In the latter regard, it is to be noted that the bladder 34 is cut to an elongated configuration with a narrow forward region 50 aligning with the thighs and a rear region 52 aligning with the buttocks which are separated by a heat seal line 53. Bladder size is minimized to reduce perspiration, yet still provide sufficient rider contact with the seat. A similar construction is replicated in the seat bladder 12 of FIG. 1 for a 10-speed bicycle seat cushion 8
Also apparent from FIG. 3 are a plurality of vent holes 54 which are formed through the bladder 34. At present, three vent holes 54 occur at a center void 56 and at sealed voids 57 at each of the rear corners. A number of vented islands are thus created within the region 52. Each however is surrounded by an endless liquid channelway which assures that the liquid is merely displaced about the bladder as contact is made therewith, as opposed to being directed into closed ends, such as is possible with Applicant's earlier seat cushion.
Also apparent is the continuous peripheral edge seal 51 where the two layers of cushion material are heat sealed to one another, as at the interior seal 53 which separates the regions 50, 52 from one another. Although heat sealing is presently used, depending upon the material, other sealing operations may be used.
FIGS. 4 and 5, lastly disclose a glove construction 60 which incorporate a pair of liquid-filled bladders 62 and 64 into the palm area of each glove 60 relative to the cyclist. As apparent from the rear view of FIG. 4, each glove 60 provides for a number of tipless finger and thumb holes 66. A strap 68 and mating fasteners 70, 35 typically formed from a Velcro™ brand material, provide an adjustable fitting of the glove 60 to the hand. An absorbent cloth insert 72 sewn into the glove back also enables wiping perspiration from the face, etc.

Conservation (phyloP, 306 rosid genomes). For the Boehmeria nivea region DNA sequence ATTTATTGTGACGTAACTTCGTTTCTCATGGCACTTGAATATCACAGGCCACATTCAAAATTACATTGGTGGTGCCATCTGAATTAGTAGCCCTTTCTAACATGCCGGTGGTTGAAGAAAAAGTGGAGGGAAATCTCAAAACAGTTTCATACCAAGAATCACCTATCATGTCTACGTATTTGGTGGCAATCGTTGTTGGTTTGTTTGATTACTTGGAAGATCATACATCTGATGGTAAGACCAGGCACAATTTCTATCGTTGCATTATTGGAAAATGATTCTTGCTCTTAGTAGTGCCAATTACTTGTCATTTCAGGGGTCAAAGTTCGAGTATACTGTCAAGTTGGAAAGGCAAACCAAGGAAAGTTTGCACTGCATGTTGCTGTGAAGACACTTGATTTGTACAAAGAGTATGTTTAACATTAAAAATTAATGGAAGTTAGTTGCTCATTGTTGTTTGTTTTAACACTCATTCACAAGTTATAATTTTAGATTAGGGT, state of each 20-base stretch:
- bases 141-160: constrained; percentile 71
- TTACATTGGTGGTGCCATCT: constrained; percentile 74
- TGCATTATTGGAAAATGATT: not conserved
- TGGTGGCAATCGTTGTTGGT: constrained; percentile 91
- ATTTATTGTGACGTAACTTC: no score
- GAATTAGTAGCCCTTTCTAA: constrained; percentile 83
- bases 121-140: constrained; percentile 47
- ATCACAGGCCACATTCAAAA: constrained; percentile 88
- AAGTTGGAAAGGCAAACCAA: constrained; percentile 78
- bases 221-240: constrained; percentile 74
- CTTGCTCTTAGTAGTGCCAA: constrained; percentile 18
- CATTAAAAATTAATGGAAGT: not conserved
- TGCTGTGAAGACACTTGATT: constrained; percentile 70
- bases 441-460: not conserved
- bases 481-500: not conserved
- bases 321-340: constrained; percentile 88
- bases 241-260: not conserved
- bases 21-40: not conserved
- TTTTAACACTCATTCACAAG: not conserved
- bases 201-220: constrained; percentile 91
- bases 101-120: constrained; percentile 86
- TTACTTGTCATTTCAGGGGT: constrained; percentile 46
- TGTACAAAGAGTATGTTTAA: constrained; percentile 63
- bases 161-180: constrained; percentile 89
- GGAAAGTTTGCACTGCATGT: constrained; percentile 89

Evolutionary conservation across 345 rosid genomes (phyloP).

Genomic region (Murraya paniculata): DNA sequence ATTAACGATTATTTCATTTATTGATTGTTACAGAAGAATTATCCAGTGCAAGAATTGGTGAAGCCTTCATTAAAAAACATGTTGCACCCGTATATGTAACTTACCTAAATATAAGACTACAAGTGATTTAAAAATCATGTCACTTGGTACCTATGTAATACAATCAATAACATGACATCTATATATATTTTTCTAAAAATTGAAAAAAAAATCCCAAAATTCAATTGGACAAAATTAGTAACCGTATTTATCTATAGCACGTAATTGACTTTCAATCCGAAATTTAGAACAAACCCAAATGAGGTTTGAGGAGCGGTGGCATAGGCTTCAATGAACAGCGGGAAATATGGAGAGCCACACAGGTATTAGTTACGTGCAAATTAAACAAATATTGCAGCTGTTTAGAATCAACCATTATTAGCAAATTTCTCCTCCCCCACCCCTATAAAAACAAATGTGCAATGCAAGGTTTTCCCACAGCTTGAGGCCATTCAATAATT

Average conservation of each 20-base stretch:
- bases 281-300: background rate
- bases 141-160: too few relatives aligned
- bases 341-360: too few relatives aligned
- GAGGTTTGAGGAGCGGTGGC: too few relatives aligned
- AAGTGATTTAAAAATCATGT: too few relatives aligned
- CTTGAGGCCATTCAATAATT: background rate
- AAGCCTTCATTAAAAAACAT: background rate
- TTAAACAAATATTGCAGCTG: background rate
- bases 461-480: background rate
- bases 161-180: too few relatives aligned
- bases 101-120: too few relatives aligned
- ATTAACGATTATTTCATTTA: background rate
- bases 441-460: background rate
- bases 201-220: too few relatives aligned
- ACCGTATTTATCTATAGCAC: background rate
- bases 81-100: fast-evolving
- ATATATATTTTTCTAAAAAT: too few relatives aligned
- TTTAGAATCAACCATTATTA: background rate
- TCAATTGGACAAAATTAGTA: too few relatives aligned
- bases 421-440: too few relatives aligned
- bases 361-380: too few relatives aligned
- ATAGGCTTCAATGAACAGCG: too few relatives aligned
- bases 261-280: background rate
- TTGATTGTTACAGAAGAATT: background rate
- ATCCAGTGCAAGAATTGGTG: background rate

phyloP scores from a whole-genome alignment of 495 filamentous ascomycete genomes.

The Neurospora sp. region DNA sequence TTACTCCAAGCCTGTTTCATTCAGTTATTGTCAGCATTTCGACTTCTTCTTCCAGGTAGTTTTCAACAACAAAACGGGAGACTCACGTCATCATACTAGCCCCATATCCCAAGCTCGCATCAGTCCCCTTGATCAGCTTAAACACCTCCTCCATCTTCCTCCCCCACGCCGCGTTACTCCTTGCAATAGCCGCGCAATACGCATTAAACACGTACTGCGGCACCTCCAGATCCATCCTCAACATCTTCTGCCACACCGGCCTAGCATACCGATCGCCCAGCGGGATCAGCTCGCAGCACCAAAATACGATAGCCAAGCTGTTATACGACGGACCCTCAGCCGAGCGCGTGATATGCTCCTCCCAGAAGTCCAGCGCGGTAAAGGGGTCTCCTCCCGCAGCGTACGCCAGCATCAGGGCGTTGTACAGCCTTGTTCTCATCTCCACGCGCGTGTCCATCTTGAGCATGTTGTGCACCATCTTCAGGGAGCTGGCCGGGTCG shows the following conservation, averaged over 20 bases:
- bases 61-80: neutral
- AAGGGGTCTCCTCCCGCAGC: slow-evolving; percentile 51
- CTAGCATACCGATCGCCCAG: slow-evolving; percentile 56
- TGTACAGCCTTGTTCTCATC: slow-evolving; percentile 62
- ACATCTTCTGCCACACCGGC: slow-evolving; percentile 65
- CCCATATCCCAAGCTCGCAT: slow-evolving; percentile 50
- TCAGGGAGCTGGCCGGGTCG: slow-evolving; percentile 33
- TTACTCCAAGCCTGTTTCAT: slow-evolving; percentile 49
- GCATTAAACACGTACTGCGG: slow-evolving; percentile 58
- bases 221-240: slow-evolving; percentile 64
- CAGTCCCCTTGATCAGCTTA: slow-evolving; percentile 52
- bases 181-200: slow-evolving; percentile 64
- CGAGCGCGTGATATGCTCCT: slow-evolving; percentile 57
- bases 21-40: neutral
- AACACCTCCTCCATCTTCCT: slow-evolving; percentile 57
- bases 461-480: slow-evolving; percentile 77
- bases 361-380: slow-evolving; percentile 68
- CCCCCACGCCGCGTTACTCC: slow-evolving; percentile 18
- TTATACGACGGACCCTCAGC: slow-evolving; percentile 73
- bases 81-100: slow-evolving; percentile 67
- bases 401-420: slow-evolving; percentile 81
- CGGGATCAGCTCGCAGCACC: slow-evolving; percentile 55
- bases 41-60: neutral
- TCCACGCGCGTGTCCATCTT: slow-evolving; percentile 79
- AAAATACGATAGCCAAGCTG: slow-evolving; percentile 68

Otherwise, FIG. 5 shows an exploded view of the palm forming panel 74 and liquid-filled bladders 62 and 64 which are sewn into each glove palm intermediate the heel of the palm and the crotch area between the thumb and index finger. Support is thus obtained diagonally across the palm surface which accommodates either holding the center horizontal portion of the handlebars or the curved, outer ends of the bars. Vibrational and lateral shear forces are thereby alleviated to the hands as with the bladders 12 and 34 for the thighs and buttocks.
Separate bladders 62 and 64 are used to assure that normal finger and knuckle movement aren't affected. By also placing the bladders to separately align with the heel and crotch areas, different types of normal gripping actions are accommodated. As mentioned, such a glove may also be used with a variety of vocations to prevent carpale tunnel syndrome.
Also apparent in FIG. 5 is a fabric liner 76 which covers each bladder 62 and 64. The liner 76 is principally intended to provide a slippery breathable interface between the hand and bladders 62, 64. Some moisture transfer is also obtained, even though a highly absorbent material such as provided by the layers 40 and 42 of FIG. 3 is not presently used. Also, while vented voids are not shown, it is to be appreciated they might be added as necessary. Similarly, each bladder may be segmented with the addition of one or more interior heat seal lines.
While the present invention has been described with respect to its presently preferred and various alternative embodiments, it is to be appreciated still other embodiments might suggest themselves to those of skill and the art to the extent therefore various equivalent embodiments fall within the spirit and scope of the above-described invention, Applicant requests that the following claims be interpreted to so include such embodiments.
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|U.S. Classification||2/467, 2/910, 2/917, 2/161.6, 2/20, 2/228, 2/164, 2/161.1|
|International Classification||B62J1/26, A41D19/015, A41D1/08|
|Cooperative Classification||Y10S2/91, Y10S2/917, A41D13/0593, A41D1/084, A41D19/01523, B62J1/26, A41D13/0581|
|European Classification||A41D1/08C, A41D13/05P4, B62J1/26, A41D19/015C|
|Jan 29, 1990||AS||Assignment|
Owner name: IN MOTION, INC., MINNESOTA
Free format text: ASSIGNMENT OF ASSIGNORS INTEREST.;ASSIGNOR:CALVERT, NATHANIEL;REEL/FRAME:005219/0389
Effective date: 19891228
|Sep 4, 1992||AS||Assignment|
Owner name: INMOTION, INC., STATELESS
Free format text: CHANGE OF NAME;ASSIGNOR:IN MOTION, INC. A CORP. OF MN;REEL/FRAME:006269/0833
Effective date: 19920731
|Sep 15, 1992||RF||Reissue application filed|
Effective date: 19920731